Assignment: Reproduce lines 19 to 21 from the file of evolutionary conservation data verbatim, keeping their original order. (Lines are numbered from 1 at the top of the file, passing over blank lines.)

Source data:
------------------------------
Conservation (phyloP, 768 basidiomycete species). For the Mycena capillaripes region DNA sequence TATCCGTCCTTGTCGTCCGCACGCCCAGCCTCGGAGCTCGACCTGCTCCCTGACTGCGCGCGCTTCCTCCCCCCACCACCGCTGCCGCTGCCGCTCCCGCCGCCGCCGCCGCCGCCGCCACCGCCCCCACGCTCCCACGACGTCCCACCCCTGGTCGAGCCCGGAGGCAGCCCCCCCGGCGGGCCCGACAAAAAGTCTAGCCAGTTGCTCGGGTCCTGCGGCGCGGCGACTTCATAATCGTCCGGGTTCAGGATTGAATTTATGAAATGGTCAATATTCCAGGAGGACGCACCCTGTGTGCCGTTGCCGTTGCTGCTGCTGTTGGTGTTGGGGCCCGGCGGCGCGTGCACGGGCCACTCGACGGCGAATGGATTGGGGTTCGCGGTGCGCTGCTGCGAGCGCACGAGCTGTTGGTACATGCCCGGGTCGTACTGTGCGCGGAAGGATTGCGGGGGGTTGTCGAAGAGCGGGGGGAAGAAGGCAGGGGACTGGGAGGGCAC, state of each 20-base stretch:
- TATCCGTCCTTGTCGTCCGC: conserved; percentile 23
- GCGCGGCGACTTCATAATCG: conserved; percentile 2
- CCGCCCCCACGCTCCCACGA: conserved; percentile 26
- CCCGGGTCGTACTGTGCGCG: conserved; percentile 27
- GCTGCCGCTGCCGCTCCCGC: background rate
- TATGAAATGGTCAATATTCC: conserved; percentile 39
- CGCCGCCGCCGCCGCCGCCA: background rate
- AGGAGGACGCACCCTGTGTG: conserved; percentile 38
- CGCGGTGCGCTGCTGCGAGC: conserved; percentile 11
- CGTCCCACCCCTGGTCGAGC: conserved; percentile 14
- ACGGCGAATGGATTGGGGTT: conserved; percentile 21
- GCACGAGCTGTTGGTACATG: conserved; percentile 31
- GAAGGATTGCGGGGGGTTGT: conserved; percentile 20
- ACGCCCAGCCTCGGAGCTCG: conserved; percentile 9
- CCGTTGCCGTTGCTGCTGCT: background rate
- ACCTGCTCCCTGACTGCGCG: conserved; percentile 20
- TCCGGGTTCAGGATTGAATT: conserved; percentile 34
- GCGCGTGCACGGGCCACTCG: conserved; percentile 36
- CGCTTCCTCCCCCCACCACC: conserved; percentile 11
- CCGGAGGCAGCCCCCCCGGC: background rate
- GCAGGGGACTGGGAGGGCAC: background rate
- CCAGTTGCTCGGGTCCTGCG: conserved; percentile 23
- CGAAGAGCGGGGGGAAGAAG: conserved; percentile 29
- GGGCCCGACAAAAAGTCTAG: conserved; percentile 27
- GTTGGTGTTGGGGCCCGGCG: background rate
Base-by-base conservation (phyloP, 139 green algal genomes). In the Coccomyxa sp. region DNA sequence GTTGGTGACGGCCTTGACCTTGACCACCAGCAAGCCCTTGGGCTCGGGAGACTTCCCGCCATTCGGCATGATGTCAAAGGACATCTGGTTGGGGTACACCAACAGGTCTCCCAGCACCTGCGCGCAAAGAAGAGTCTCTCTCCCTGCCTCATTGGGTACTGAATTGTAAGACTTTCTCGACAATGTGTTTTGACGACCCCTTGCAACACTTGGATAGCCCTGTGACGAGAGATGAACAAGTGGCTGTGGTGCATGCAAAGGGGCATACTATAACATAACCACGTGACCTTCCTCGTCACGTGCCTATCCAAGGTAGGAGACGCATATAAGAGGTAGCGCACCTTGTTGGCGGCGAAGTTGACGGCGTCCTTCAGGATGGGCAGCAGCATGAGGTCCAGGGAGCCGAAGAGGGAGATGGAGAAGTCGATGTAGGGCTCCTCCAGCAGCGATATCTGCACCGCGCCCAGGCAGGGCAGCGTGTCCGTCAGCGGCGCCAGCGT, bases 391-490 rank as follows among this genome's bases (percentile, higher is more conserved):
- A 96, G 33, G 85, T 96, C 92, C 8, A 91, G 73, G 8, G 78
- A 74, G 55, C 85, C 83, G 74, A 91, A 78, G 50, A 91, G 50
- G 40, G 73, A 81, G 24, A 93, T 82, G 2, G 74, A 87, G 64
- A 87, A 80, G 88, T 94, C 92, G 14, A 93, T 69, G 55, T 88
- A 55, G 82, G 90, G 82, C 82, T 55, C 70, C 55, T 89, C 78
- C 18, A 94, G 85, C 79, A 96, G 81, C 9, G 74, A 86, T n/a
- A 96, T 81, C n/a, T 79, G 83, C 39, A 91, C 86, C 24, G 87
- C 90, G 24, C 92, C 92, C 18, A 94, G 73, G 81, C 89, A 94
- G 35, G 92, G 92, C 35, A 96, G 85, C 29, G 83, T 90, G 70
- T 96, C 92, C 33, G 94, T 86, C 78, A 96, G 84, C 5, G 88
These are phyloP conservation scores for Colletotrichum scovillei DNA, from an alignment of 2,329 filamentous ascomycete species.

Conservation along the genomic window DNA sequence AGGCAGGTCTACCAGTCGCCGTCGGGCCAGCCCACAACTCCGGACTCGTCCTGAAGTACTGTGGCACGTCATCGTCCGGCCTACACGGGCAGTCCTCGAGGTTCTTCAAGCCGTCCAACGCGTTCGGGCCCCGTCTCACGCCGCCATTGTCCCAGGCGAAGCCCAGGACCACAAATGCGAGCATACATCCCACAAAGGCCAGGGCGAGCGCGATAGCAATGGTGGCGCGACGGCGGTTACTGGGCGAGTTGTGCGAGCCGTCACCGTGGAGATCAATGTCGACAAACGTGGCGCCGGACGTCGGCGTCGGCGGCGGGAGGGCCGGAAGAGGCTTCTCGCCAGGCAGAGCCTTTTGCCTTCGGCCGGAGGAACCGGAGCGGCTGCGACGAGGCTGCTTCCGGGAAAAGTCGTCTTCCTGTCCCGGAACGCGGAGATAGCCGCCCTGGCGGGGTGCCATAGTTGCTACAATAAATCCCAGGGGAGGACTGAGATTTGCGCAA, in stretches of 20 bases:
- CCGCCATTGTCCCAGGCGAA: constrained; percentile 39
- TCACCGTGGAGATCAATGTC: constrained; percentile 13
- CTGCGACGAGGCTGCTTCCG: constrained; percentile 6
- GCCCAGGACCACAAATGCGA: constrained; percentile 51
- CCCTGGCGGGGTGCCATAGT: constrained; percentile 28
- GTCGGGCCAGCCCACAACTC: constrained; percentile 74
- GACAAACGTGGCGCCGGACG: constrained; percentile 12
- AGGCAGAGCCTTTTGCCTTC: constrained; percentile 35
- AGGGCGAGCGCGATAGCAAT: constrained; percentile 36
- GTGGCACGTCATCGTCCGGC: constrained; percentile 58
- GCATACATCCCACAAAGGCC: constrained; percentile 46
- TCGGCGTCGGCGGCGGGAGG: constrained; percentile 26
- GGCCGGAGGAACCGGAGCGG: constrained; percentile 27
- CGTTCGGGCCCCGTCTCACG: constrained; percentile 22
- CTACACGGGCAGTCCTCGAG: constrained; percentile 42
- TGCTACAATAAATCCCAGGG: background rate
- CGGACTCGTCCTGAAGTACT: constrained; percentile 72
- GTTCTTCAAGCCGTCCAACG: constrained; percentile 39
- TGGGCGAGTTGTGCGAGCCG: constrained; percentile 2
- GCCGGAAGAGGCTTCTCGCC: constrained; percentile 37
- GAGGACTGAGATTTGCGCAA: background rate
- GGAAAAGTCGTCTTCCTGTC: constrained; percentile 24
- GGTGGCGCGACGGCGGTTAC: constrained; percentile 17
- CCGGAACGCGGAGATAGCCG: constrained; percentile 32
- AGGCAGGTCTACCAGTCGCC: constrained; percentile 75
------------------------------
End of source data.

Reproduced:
- GCGCGTGCACGGGCCACTCG: conserved; percentile 36
- CGCTTCCTCCCCCCACCACC: conserved; percentile 11
- CCGGAGGCAGCCCCCCCGGC: background rate